By Louise Ing How long will it take to get a hearing before Judge X?  Will the judge entertain discovery conferences? What judge has word limits on objections?  These and other burning how-to questions are answered by many of O`ahu's state circuit court judges in surveys they voluntarily filled out for the Hawaii State Bar Association's Judicial Administration Committee in 2011.  The surveys are posted on the HSBA's website, www.hsba.org.  To avoid digging around the website (go to "For Lawyers", then "Lawyer Resources", then "2011 Judicial Surveys"), here's a convenient link to the survey.  The link also gives a summary of how the surveys were developed and the all-important disclaimer about possible future changes, http://hsba.org/Judicial_Survey.aspx. Continue Reading
by Stephen M. Tannenbaum and Louise K. Y. Ing As one may have gathered from our November 7 posting, More Little Known Facts About Pro Hac Vice Applications In Hawai`i State Court, pro hac vice applications for out-of-state lawyers are not always granted as a matter of course by Hawai`i courts.  In the third part to our postings on pro hac vice applications, we cover some of the case-by-case situations in which Hawai`i state and federal courts have (1) refused to allow admission to a lawyer who is not licensed to practice law in Hawai`i or (2) where pro hac vice status, once granted, was later revoked.  Here are examples: Continue Reading
by Tina L. Colman and Stephen M. Tannenbaum As indicated in our September posting, "Tips for Appearing Pro Hac Vice in Hawai`i Courts", pro hac vice applications in Hawai`i courts are not just a pro forma filing.  For instance, in applications for pro hac vice admission filed in the court of at least one state court judge in Honolulu, declarations of out-of-state lawyer applicants must include the statement: Continue Reading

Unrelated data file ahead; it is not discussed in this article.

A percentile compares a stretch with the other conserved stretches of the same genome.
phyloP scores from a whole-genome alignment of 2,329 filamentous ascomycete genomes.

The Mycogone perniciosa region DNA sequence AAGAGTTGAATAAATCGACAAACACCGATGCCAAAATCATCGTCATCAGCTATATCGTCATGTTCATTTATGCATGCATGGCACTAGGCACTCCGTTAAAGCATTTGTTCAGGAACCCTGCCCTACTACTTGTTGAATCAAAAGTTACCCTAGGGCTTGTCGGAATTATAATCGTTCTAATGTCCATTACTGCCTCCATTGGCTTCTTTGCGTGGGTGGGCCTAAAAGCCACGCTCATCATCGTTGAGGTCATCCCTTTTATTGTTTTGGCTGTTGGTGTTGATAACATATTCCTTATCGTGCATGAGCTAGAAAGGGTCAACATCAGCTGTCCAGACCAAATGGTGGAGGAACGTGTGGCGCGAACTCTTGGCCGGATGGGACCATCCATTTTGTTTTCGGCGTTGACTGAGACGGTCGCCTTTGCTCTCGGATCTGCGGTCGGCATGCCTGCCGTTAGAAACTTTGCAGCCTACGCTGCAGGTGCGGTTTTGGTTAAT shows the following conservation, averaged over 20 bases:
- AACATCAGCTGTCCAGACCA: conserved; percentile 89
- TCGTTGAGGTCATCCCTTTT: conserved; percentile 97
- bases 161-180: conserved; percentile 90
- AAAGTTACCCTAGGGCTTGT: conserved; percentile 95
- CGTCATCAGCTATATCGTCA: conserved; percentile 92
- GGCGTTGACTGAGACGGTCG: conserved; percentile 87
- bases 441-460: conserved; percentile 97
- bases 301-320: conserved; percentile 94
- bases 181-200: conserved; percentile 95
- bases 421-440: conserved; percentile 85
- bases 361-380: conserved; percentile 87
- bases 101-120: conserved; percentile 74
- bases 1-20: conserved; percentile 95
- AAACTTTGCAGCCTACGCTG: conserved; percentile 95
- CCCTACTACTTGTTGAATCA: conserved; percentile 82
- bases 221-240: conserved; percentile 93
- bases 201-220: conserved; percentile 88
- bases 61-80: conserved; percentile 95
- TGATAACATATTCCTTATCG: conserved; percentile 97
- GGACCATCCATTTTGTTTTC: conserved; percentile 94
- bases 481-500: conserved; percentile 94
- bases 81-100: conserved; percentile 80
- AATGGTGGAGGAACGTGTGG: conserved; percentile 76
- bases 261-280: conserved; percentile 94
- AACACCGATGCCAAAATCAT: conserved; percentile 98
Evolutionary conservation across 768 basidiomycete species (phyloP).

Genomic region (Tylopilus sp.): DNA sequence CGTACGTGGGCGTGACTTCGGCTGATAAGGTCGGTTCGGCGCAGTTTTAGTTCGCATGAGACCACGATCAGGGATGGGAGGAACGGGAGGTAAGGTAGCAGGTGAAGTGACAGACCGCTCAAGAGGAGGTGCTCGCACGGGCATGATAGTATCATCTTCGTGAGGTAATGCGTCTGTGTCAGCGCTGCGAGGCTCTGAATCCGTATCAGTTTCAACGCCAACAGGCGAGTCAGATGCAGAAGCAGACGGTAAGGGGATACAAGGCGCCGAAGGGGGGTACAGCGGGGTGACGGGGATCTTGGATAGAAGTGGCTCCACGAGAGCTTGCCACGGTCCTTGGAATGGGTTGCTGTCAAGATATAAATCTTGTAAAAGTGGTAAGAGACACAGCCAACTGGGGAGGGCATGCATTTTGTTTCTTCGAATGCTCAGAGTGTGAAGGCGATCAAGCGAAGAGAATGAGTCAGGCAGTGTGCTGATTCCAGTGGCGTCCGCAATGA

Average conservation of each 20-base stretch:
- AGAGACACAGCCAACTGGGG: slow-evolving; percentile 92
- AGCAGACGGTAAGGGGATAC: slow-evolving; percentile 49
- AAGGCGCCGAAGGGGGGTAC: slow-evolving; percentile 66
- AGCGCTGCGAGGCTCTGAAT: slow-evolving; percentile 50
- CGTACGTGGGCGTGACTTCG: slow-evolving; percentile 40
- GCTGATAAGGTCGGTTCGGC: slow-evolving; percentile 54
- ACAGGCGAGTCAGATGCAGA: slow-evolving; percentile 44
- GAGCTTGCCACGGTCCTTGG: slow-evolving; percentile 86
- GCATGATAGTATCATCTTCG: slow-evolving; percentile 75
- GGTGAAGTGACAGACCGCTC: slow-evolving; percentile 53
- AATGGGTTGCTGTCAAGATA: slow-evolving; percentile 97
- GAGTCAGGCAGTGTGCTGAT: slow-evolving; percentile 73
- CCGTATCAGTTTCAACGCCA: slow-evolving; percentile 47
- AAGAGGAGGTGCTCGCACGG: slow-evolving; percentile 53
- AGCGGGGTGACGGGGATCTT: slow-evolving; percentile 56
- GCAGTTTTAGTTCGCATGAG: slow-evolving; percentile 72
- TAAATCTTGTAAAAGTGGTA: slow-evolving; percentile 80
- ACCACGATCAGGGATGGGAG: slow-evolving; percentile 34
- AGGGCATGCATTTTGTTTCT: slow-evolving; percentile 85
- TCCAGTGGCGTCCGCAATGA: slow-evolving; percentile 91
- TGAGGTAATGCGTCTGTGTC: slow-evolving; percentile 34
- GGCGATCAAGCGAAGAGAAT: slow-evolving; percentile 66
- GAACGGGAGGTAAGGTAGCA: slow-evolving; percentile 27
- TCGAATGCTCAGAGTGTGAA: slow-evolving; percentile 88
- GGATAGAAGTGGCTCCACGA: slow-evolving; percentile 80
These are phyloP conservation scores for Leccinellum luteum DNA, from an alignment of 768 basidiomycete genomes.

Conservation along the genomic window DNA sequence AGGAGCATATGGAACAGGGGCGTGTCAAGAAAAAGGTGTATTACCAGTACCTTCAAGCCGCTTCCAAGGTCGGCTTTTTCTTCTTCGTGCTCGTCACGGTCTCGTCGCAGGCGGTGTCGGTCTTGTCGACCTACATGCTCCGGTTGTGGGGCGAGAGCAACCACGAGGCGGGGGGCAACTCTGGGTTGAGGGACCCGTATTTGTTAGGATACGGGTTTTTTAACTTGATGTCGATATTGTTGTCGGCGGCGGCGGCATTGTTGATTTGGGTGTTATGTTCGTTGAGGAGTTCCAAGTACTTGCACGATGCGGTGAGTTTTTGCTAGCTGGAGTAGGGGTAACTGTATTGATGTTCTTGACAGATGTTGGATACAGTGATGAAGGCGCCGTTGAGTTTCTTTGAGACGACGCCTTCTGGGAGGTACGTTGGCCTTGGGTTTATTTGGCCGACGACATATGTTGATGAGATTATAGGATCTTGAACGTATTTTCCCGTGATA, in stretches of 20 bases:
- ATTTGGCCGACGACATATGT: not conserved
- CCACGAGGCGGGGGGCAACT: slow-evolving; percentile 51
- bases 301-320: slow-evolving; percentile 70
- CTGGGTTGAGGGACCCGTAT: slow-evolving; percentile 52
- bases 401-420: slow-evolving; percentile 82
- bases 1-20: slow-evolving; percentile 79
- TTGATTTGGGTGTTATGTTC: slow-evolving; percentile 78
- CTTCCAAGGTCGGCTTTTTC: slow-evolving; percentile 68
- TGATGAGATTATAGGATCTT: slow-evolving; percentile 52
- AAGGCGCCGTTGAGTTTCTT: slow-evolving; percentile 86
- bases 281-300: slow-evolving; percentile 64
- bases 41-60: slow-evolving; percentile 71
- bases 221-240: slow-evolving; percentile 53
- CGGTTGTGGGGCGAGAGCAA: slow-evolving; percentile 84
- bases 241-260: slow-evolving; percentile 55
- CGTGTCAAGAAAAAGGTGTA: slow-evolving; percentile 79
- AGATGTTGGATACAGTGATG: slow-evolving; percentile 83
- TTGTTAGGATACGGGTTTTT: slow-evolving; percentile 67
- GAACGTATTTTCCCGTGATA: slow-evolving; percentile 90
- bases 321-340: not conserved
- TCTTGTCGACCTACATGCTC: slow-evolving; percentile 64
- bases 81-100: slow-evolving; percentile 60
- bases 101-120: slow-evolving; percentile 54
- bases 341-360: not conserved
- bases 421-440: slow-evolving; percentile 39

by Robert J Martin, Jr. This posting has been updated to reflect the revised template for pro hac vice admission in the United States District Court for the District of Hawaii. When out-of-state counsel become involved in a Hawai`i case, one of the most important issues to address early on is whether counsel will appear pro hac vice. Both the U.S. District Court and the Hawai`i state courts require outside counsel to apply for pro hac vice admission. Out-of-state counsel representing a party in a regulatory proceeding  before a state agency have also been required to seek pro hac vice admission through a "special proceeding" filed in state court.  Although the admission process for the federal and state courts is similar in many respects, there are some notable differences. Continue Reading
by Shellie Park-Hoapili and Erica M. Chee For those of us accustomed to practicing in Hawai‘i, hearing and reading Hawaiian words and phrases in court and in pleadings is not unusual.  Local lawyers understand the meanings for many common Hawaiian words because Hawaiian is one of our state's official languages, and Hawaiian words pop up in everyday language.  However, many out-of-state lawyers are left in the dark.  To help our out-of-state practitioners understand what is being said, here is a list of some common Hawaiian words that one might encounter in court, pleadings or conversation: Continue Reading
by Daniel Povich and Shellie Park-Hoapili Guide books and travel websites are filled with restaurant recommendations for O`ahu.  The following – early results of an informal survey of AHFI attorneys – are dining choices praised by visiting mainland counsel.  Follow the hyperlinks for menus, hours of operation, and dress code.  Stay tuned for recommendations of casual, local-style, and breakfast grindz including on the neighbor islands. Continue Reading